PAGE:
Wednesday, 14 November 2012

Playing With Spin

While one pair of heavyweights do battle in Australia over the crown of Test Crickets best team, another pair of contenders for the crown begin their battle from Thursday.  While South Africa and Australia slug it out to be number one, India and England are attempting to get back on track after being deposed as number one.  In India’s case there is the additional incentive of revenge after England’s 4-0 series win last year ended India’s time at the top of the tree.

Gatting cuts during England's sucessful 1984/5 test series win in India

The strange thing is that both sides are at a transitional phase.  India has seen the retirements of Rahul Dravid and VVS Laxman since that crushing series defeat.  Dravid’s replacement is Cheteshwar Pujara, who has already scored a test hundred in his 5 tests, with Virat Kholi in place as Laxman’s replacement.  Kholi has already scored two test hundreds in his ten tests.  Still there though to guide these promising players is the little master Sachin Tendulkar, only on 15,533 test runs (at an average of 55.08) with 51 test hundreds to his name.  Virender Shewag will be opening once more, while the dangerous all rounder Yuvraj Singh returns to the squad after successfully fighting a rare form of cancer.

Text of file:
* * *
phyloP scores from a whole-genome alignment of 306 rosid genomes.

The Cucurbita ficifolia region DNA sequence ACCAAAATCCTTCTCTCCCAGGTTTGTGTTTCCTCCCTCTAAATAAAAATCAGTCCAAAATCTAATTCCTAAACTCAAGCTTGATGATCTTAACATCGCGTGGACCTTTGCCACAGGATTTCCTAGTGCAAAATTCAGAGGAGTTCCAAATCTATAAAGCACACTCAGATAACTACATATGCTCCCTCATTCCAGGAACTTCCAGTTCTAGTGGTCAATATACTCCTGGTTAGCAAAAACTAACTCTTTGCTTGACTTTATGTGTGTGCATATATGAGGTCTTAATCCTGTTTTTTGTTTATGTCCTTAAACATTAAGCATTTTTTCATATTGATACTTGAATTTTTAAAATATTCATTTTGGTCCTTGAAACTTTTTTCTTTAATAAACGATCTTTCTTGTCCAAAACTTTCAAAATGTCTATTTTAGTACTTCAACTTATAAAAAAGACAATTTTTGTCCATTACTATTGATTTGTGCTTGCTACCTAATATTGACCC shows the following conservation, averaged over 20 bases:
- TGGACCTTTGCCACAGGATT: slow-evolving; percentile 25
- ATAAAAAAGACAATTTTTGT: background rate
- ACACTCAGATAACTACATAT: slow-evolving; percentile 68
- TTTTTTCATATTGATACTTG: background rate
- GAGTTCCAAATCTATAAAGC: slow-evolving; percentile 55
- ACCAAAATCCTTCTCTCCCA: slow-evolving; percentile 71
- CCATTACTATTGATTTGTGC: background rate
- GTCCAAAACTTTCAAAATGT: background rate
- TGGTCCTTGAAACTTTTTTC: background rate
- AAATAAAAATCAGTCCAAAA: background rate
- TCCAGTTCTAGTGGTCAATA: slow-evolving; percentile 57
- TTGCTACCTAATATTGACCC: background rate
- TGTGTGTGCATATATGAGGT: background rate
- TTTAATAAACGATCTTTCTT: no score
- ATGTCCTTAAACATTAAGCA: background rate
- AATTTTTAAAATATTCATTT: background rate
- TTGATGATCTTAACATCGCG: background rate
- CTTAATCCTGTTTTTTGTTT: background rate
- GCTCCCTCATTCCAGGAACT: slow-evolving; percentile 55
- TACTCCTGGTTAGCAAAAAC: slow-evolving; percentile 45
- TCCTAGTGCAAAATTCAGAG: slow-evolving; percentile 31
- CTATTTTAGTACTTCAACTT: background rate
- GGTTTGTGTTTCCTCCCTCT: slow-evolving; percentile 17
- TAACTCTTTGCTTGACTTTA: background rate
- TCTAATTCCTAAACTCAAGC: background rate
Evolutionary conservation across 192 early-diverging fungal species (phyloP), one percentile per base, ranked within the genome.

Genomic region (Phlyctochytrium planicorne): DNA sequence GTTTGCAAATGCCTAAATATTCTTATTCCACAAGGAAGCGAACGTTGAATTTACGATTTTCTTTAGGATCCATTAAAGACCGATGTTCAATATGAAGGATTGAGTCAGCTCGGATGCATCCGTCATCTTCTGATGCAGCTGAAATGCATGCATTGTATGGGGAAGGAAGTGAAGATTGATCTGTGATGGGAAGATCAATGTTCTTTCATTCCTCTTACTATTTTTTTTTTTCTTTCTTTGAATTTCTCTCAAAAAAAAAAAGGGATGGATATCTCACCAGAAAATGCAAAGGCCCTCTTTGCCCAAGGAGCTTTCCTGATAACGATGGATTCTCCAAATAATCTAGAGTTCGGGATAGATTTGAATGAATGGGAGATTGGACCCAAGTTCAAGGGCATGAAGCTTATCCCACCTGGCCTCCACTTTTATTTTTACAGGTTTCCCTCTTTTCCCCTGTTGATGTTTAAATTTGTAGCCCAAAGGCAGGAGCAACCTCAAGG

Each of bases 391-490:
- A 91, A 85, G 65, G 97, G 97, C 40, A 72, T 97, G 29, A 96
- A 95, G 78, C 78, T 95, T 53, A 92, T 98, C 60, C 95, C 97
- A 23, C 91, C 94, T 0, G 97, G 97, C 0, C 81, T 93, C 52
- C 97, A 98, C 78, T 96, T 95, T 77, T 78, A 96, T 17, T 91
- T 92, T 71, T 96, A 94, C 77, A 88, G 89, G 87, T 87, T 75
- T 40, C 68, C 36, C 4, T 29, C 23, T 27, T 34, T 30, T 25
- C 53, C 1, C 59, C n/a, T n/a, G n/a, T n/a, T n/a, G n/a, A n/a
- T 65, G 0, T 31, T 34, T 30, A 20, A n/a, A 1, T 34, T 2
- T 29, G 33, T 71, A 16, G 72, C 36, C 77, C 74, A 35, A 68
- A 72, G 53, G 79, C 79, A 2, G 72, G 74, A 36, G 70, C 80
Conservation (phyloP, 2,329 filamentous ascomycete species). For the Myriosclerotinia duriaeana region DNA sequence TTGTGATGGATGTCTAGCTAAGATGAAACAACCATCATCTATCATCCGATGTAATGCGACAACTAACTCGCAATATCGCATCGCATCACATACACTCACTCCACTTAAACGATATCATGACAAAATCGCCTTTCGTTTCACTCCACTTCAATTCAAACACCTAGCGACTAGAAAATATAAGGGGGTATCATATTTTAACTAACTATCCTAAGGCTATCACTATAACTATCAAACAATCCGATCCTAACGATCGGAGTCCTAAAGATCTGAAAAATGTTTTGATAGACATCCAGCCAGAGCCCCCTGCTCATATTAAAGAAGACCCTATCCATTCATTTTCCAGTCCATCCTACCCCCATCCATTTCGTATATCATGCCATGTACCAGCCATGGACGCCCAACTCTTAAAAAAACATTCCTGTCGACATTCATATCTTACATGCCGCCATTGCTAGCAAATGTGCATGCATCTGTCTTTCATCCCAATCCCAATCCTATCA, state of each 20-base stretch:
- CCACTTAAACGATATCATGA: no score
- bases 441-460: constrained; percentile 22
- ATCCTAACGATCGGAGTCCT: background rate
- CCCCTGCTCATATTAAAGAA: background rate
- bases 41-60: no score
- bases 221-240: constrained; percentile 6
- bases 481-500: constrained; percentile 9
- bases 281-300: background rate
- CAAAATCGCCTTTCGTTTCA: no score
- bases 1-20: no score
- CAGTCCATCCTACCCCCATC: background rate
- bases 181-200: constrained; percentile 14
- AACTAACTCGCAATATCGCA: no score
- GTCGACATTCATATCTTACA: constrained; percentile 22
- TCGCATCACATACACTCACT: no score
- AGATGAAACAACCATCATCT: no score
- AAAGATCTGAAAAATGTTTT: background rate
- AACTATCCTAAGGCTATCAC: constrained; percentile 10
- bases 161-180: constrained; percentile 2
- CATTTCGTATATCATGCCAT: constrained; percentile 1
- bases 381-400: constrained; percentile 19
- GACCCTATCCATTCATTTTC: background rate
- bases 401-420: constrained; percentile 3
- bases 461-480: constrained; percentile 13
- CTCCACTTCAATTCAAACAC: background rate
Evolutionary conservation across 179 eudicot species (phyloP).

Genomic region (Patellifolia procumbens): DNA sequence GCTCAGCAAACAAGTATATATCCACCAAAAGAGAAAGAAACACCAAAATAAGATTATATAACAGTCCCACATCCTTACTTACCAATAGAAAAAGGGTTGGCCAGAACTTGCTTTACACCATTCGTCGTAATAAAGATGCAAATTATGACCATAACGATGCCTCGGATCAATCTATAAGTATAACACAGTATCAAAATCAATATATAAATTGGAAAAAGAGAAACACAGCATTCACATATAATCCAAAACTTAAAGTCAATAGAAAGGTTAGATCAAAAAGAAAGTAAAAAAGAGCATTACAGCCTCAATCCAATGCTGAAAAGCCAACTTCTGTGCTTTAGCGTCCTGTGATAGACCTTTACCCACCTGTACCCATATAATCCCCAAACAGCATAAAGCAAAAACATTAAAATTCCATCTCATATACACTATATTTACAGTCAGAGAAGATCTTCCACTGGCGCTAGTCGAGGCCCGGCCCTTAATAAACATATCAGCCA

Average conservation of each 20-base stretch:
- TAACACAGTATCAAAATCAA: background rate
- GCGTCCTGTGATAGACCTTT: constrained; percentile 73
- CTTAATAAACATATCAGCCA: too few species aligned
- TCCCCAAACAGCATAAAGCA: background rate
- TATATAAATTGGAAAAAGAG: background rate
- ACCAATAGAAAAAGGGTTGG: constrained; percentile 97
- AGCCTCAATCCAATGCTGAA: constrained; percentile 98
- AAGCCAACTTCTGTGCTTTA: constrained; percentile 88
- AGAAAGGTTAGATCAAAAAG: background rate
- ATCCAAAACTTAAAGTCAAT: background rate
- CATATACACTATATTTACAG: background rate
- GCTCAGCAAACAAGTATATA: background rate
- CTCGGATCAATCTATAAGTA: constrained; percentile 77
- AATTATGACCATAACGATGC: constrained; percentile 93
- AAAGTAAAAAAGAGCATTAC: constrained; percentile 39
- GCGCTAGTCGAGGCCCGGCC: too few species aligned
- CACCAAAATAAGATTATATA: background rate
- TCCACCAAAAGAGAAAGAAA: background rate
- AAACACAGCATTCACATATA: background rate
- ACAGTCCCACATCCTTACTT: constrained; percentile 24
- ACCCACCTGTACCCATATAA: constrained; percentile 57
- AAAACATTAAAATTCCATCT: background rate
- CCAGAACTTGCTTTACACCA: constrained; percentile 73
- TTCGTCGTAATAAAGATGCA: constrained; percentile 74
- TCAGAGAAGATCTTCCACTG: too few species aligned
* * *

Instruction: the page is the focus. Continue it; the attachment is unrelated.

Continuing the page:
Also returning to the India squad is Harbhajan Singh, who will be key in spearheading India’s spin attack.  Yadav & the old warhorse Zaheer Khan will be the new ball bowlers, however it will be the spin bowling of Singh, Ashwin and the left arm spin of Ojha who will be key against opponents with a perceived weakness for spin bowling.

England also have team building issues of their own.  The retirement of Andrew Strauss opens up a vacancy at the top of the England order, with Nick Compton the likely favourite for that position.  There is still a position in the middle order up for grabs, with Johnny Bairstow favourite to retain the position he occupied in the latter part of the South Africa series, while they have injury problems with their fast bowlers.  Steven Finn is a doubt for the first test while Stuart Broad is returning from injury.  On the upside, Pieterson is back though one wonders how long he will stay in the right frame of mind for the test series.

It has been said before, but key to England’s chances of pulling off an unlikely win in India will be how their batsmen handle the conditions, particularly the spin friendly conditions.  One of the reasons that England lost top spot in the test rankings was their poor record against Pakistan and Sri Lanka last winter, yet here we are in a country where England’s record is not good.  Since the war, England have come away from India with series wins twice (3-1 in 1976/7 and 2-1 in 1984/5).  In that last series win, England posted first innings scores in excess of 400 three times.

Of course England could surprise us all and show a degree of adaptability which was hidden in Sri Lanka and in Abu Dhabi earlier on this year – as they did when they surprisingly drew in India in 2005/6.  I suspect however that this will not be the case, which is why India remain favourites to win this series

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